- Availability – The system is available for operation and use as committed or agreed.
- Confidentiality – Information that is designated “confidential” is protected according to policy or agreement.
- Processing Integrity – System processing is complete, accurate, and authorized.
- Privacy – The privacy criteria should be considered when “personal information is collected, used, retained, disclosed, and disposed of to meet the entity’s objectives.”
What Are the Benefits of SOC 2 Compliance?
- Differentiate yourself from your competitors
- Identify controls relevant to your clients and test those controls to validate the controls design and operation
- Develop more controlled and consistent processes
- In some cases you can’t enter a particular market without a SOC 2. For example, if you are selling to financial institutions, they will almost certainly require a Type II SOC 2 report.
Who Needs a SOC 2 Report?
Typically, service organizations that process or store sensitive data for their clients receive SOC 2 reports. Many SaaS companies, data centers, and managed service providers receive SOC 2 reports. SOC 2 has been widely accepted as a U.S. standard for information security. As a result, some non-traditional service providers are receiving SOC 2s. For example, law firms, consultancies, and cryptocurrency services are starting to receive SOC 2 reports.
What is the Purpose of a SOC 2 Report?
The trend towards cloud computing and outsourcing, in general, has fueled the need for SOC 2 reports in the U.S. SOC 2 reports allow a service organization to provide assurance to its stakeholders that the service is being provided in a secure and reliable manner.
Learn more in our article, Leveraging the AWS SOC 2: How to Build a SOC 2 Compliant SaaS.
Other Common Questions About SOC 2 Reports
The following are a couple of questions that we hear often related to SOC 2 reports.
Is There a SOC 2 Checklist or Shortcut?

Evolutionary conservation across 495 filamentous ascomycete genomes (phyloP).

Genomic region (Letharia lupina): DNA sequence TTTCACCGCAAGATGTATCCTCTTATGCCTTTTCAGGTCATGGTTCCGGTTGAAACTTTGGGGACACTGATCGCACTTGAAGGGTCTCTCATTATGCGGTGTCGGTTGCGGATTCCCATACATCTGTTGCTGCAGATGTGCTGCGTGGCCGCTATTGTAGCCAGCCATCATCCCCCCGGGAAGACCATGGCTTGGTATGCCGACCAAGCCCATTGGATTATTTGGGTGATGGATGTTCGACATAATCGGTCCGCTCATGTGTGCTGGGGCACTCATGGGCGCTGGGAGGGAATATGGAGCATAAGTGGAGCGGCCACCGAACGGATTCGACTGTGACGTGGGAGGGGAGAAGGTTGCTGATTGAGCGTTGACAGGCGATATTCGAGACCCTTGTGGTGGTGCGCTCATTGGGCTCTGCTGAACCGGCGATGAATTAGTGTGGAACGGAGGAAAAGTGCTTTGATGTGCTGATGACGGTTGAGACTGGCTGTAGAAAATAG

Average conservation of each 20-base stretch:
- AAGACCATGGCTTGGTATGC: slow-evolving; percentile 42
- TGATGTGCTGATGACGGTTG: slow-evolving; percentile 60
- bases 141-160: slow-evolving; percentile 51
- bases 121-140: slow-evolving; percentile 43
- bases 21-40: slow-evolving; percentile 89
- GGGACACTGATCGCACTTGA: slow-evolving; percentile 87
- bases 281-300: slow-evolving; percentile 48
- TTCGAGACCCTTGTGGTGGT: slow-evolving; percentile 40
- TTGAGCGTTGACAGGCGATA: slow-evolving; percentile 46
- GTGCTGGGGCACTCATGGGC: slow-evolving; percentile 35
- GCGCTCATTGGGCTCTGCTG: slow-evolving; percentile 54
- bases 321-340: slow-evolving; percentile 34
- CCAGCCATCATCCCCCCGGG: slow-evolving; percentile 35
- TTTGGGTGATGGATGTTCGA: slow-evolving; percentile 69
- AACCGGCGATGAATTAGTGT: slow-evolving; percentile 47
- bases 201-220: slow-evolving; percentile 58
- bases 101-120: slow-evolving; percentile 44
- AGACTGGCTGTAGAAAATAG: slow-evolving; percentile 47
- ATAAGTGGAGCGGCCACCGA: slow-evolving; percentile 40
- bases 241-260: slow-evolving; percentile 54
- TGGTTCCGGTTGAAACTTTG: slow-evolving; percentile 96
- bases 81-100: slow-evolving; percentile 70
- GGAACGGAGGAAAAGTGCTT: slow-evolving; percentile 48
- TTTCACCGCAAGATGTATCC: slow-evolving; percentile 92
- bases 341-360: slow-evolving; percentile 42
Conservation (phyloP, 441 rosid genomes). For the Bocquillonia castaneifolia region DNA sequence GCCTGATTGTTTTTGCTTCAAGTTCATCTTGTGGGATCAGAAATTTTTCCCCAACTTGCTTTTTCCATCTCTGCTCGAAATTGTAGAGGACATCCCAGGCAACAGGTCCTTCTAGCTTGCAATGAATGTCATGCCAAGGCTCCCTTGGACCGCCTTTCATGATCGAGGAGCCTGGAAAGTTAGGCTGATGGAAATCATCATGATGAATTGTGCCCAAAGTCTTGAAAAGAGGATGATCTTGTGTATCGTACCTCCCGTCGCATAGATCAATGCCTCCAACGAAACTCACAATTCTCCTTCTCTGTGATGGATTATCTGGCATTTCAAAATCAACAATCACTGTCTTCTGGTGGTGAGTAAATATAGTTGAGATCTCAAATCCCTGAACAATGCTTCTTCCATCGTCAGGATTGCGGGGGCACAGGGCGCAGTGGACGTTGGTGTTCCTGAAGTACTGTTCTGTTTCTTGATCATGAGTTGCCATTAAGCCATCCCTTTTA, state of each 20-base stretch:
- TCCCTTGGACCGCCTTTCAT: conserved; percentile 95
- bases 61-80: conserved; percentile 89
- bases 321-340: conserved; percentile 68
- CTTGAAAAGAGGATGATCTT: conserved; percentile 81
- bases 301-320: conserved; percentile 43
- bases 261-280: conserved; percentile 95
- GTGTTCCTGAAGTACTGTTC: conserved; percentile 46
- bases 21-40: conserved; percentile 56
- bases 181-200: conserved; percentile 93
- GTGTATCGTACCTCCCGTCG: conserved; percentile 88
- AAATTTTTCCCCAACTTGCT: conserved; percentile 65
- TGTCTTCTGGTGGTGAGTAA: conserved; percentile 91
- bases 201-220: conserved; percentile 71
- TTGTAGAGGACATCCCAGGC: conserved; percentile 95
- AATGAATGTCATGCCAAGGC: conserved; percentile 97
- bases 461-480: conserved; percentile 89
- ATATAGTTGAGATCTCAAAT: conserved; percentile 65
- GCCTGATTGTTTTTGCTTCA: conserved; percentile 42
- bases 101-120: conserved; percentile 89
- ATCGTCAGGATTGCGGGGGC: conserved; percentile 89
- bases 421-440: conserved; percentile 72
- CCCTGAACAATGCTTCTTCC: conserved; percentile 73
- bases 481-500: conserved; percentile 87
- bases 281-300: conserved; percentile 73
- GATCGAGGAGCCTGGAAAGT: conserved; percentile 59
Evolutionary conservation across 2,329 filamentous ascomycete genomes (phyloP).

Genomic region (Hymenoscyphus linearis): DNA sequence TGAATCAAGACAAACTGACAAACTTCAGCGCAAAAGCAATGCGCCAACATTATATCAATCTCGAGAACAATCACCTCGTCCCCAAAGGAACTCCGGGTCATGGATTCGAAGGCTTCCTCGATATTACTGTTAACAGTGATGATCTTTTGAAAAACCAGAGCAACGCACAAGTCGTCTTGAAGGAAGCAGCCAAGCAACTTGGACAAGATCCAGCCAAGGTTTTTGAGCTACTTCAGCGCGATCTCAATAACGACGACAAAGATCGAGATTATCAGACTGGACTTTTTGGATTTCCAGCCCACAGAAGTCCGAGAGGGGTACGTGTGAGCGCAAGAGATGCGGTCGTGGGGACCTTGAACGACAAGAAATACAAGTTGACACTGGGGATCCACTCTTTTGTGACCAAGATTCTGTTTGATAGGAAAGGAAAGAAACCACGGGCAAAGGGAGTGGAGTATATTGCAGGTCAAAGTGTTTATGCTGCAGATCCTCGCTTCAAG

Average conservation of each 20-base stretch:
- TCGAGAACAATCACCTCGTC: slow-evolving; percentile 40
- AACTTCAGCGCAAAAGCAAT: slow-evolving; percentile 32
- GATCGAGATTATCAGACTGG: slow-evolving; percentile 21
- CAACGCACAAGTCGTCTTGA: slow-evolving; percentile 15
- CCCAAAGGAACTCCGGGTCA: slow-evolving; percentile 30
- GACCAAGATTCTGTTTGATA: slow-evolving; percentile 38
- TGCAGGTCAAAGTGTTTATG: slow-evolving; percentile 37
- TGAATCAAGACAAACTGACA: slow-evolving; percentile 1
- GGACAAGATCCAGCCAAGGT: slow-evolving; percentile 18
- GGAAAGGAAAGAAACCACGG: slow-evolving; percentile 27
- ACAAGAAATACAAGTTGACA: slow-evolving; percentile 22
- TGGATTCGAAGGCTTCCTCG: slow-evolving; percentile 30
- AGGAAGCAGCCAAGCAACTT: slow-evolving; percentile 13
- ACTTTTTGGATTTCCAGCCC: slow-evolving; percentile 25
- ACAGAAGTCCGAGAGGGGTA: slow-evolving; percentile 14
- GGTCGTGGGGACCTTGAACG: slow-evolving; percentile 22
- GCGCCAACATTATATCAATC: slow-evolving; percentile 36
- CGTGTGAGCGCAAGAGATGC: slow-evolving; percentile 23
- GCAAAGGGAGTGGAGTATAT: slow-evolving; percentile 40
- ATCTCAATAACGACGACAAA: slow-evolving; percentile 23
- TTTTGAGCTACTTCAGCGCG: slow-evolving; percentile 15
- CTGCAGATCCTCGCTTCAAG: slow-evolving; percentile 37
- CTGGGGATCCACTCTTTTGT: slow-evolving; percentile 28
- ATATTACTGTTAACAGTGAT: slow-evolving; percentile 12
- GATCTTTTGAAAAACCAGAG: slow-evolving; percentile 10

There is no checklist, but the AICPA’s SOC 2 criteria can be obtained and reviewed. So how do you get it? You can buy it from the AICPA or contact us for a consultation. The criteria contains requirements related to each of the TSCs outlined above. The requirements may be met in a variety of ways, so there is not a one size fits all checklist for SOC 2 compliance. It is dependent on the services provided by a service organization. The SOC 2 criteria also went through a recent update.
What is a SOC 2 Type 2 Report?
Type I SOC 2 reports are dated as of a particular date and are sometimes referred to as point-in-time reports. A Type I SOC 2 report includes a description of a service organization’s system and a test of the design of the service organization’s relevant controls. A Type I SOC 2 tests the design of a service organization’s controls, but not the operating effectiveness.
Type II SOC 2 reports cover a period of time (usually 12 months), include a description of the service organization’s system, and test the design and operating effectiveness of key internal controls over a period of time.
How Much Does a SOC 2 Report Cost?
SOC 2 examinations are not cheap and fees depend on a number of factors. Factors include the scope of services included within the report, the TSCs included, the size of the organization, and the number of in-scope systems and processes.
For example, if a company has 3 different patch management processes to ensure servers and workstations stay up-to-date, the auditor will need to gain assurance that each of those processes is designed to operate effectively. Learn more in our article, How Much Does A SOC Audit Cost?
Who Can Perform a SOC 2 Audit?
Licensed CPA firms that specialize in information security audits are the only organizations that should perform SOC 2 examinations. See our article “Who Can Perform a SOC Audit?” to learn more.
How Do I Become SOC 2 Compliant?
SOC 2 compliance does not have to be difficult. If you have questions on which TSCs to include in your SOC 2 or what the process for receiving a SOC 1 audit or SOC 2 audit entails, please contact us to request a consultation.
This article was originally published on 11/22/2017 and was updated on 11/23/2022.
Rob started with Linford & Co., LLP in 2011 and leads the HITRUST practice as well as performs SOC examinations and HIPAA assessments. He has spoken at Data Center World on compliance-related topics and has completed over 200 SOC examinations. He started his career as an IT auditor in 2003 with PwC in the Systems and Process Assurance group, and has worked in a variety of industries in internal audit as well as for the City and County of Denver.